Groups press ICE for records on deportation of SE Asian immigrants
WASHINGTON, D.C. — More than 60 groups filed a Freedom of Information Act (FOIA) request to Immigration and Customs Enforcement (ICE), demanding transparency and accountability for the Trump administration’s increased immigration enforcement, specifically targeting Southeast Asian Americans for detention and deportation.
The filing follows the deportation of 43 Cambodians on April 4, the biggest group to be removed in just one day since the repatriation of Cambodian nationals began over a decade ago. The FOIA request was submitted by Asian Americans Advancing Justice | AAJC, the Southeast Asia Resource Action Center (SEARAC), VietLead, and more than 60 other organizations.
The FOIA request demands ICE release all records related to the arrests, detention, and deportation of Southeast Asian Americans in the past 20 years. Advocates will use this information to assist affected communities and target their access to legal services.
John C. Yang, president and executive director of Asian Americans Advancing Justice | AAJC, said, “What has often gone unseen is that Southeast Asian American refugees are one of the most likely groups to be deported for old criminal convictions. Many who are threatened with deportation are providers for their families here in the U.S. It is vital that we receive these records from ICE to allow us to help affected communities and advocate for real policy change.”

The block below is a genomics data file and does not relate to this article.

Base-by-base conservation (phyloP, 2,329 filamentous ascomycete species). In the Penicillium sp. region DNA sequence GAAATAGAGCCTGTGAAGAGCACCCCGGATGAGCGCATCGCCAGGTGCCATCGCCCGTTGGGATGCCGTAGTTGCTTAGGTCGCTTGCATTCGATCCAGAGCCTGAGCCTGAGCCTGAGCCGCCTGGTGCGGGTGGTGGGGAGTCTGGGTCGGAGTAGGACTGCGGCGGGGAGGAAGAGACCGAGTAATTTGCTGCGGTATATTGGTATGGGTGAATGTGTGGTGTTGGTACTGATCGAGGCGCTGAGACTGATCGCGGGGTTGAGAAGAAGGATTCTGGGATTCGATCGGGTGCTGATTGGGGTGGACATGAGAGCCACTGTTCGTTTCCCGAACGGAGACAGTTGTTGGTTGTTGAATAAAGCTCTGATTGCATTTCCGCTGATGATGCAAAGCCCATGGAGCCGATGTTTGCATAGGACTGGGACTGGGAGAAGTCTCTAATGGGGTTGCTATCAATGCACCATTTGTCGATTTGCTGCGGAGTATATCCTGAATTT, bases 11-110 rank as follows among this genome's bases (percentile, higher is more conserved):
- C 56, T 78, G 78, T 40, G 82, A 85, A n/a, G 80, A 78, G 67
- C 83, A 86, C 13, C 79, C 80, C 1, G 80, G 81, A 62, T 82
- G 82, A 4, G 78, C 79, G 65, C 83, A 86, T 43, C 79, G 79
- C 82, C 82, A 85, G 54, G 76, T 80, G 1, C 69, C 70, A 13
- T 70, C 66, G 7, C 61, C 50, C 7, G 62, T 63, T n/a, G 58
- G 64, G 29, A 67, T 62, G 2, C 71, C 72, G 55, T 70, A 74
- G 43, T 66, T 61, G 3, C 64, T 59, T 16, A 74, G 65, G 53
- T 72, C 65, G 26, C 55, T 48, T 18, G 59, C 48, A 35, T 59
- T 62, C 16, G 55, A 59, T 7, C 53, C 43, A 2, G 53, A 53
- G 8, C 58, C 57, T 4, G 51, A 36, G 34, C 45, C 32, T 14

Hundreds of Southeast Asian American refugees are in danger of being deported this year, and more than 16,000 community members have received final orders of deportation despite most refugees being lawful permanent residents.
Quyen Dinh, executive director of SEARAC, said, “The mass detention of Southeast Asian community members this year has had a devastating impact on so many families. The trauma of deportation in the Southeast Asian refugee community is compounded by historical trauma of war, genocide, and mass displacement. For years we have been trying to advocate for our community without adequate data on detention and arrest statistics specific to the Lao, Hmong, Cambodian, and Vietnamese community. We hope that this FOIA request will release the information we need to shed light on the disproportionate impact of mandatory detention and deportation on our families.”
Nancy Nguyen, executive director of VietLead, said, “This is an important step in our community holding ICE accountable. We have to remove the smoke and mirrors from their operation.”
The groups said they are committed to holding ICE accountable and making sure affected communities receive the services they need to prevent more families from being torn apart.